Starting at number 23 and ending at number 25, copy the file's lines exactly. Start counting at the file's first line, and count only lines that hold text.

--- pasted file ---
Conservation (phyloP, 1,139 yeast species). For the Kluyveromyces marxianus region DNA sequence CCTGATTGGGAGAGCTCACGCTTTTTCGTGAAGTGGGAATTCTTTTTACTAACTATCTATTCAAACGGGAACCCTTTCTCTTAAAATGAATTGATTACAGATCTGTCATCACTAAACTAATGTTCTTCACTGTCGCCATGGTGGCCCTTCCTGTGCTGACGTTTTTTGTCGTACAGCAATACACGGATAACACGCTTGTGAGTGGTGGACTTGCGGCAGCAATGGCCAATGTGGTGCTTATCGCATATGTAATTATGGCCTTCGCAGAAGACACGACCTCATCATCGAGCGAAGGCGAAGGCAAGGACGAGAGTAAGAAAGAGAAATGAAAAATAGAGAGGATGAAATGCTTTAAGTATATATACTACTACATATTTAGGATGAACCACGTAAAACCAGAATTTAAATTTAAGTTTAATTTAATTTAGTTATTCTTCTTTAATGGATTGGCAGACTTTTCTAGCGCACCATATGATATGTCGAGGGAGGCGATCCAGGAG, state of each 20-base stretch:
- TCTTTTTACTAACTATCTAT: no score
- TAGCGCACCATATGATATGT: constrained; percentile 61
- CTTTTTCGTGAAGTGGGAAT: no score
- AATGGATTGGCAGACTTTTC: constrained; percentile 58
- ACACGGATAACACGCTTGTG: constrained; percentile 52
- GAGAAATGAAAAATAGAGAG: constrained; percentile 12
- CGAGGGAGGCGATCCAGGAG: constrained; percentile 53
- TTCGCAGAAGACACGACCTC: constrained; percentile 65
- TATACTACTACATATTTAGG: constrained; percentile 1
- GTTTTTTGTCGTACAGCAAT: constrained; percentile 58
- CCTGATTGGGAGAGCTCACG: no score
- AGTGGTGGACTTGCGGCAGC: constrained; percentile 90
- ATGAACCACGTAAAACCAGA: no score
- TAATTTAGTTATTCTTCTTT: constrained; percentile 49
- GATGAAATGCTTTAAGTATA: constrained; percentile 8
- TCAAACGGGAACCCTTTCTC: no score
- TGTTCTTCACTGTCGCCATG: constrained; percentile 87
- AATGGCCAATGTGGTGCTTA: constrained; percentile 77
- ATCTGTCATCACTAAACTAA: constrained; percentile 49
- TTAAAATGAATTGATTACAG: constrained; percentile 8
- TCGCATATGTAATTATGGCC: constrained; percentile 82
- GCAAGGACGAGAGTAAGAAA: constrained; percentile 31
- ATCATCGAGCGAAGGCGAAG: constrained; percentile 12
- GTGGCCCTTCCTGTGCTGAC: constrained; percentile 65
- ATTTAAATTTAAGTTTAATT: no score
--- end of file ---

- GCAAGGACGAGAGTAAGAAA: constrained; percentile 31
- ATCATCGAGCGAAGGCGAAG: constrained; percentile 12
- GTGGCCCTTCCTGTGCTGAC: constrained; percentile 65